There’s much skill required from the director and scriptwriter to tell a story this way and still keep the audience wholly involved throughout the film – which is nearly 2 and a half hours by the way. And the direction and script are brilliant. But there’s more to it than that.
What Pacino and Penn bring to the screen is a sense of their characters’ history – their ontological existence if you like. Brigante and Kleinfeld existed before you sat down to watch the movie. What is happening to them now has its origins in the past and the way they have led their lives –  the decisions they have made. These actors have to find a way to convey the full extent of that past and how it impacts on the present in order for us, the audience, to agree to the compact with the film’s makers and suspend disbelief while the story unfolds. Pacino and Penn achieve this brilliantly. Their characters are transparent to us. The actors place nothing between themselves and the audience. Nothing is told but all is revealed. There is art but no artifice.
So we are in safe hands here. We can allow our critical faculties to take a break and use them later to engage with what we’ve seen and heard.

When I see acting of this quality, though, it brings into sharp relief, for me at least, the different types – or styles – of contributions that are made up there on the screen. Not everyone’s an actor. Not everyone can act. And quite often it’s not really necessary that they do. Some perform. And some just do impersonations or impressions of the characters they’ve been asked to play.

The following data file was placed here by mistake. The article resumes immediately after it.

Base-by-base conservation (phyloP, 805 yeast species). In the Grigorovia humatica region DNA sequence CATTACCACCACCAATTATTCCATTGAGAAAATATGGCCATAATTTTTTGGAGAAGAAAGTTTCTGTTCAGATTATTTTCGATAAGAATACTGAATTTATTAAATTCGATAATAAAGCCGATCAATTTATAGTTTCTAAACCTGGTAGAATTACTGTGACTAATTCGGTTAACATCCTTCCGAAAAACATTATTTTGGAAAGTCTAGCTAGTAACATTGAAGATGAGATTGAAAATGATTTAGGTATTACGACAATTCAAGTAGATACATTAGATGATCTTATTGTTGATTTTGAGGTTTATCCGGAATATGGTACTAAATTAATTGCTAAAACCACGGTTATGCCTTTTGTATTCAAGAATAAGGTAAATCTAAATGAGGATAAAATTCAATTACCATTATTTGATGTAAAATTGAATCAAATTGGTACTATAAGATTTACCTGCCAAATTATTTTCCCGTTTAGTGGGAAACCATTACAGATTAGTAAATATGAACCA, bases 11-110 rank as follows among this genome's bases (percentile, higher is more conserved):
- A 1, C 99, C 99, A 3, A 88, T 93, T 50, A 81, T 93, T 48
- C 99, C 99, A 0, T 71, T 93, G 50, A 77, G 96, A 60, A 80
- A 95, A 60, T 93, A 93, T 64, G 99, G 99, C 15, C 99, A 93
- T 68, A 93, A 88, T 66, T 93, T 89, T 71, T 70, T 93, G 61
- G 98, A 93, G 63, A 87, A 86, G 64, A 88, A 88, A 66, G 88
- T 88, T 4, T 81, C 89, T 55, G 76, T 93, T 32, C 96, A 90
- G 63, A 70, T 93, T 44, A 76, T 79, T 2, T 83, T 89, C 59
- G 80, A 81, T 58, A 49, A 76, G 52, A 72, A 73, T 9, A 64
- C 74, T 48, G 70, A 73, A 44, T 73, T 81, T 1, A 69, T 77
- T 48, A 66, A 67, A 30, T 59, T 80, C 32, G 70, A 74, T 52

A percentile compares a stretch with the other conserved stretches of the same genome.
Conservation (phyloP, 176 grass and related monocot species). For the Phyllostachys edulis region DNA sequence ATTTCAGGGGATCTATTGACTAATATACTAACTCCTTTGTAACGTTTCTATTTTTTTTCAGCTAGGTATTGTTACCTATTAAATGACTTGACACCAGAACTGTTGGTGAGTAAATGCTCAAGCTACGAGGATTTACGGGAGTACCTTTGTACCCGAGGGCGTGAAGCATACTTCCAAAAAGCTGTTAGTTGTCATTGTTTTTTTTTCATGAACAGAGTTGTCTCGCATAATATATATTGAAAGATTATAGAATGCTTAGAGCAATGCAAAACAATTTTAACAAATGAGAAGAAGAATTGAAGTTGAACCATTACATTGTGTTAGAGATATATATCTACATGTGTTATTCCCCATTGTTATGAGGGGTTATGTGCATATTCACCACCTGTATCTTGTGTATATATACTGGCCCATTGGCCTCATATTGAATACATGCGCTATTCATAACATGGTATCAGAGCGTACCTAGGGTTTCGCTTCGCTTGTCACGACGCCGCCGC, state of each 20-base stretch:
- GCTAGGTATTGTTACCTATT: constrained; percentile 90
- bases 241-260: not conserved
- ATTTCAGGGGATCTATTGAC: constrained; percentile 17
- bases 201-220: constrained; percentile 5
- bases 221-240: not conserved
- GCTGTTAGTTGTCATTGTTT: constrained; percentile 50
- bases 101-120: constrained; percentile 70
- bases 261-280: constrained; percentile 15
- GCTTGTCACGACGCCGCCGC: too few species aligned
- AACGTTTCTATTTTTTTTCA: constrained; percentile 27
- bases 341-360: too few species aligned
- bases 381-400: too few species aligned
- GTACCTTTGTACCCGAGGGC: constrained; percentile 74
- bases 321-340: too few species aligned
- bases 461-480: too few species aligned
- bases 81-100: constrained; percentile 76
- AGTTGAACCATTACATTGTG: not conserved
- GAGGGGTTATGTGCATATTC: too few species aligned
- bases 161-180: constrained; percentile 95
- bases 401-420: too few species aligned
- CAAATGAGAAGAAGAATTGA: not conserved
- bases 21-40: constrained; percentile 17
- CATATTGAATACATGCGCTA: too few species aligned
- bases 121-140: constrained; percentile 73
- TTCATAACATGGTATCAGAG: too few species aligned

For instance, I think that Arnold Schwarzenegger is a performer, not an actor. And that’s okay. The films that he makes are vehicles for his particular talents and his on-screen presence. Hard to imagine ‘The Terminator’ being anyone but Arnie, isn’t it? It’s a matter of degree with performing though. Arnie’s right at the top of that list but there are hundreds of performers who tilt their lance at the windmill of acting. Amongst these notables I count Laurence Olivier, who never, in my experience, was able to impart a sense of an inner life to any of his characters. He seemed to me always to be an empty vessel perpetually in character but with no personal stake in the role. The Peter Sellers of tragedians, far exceeded in talent and capability by Gielgud, Richardson and Scofield from that generation.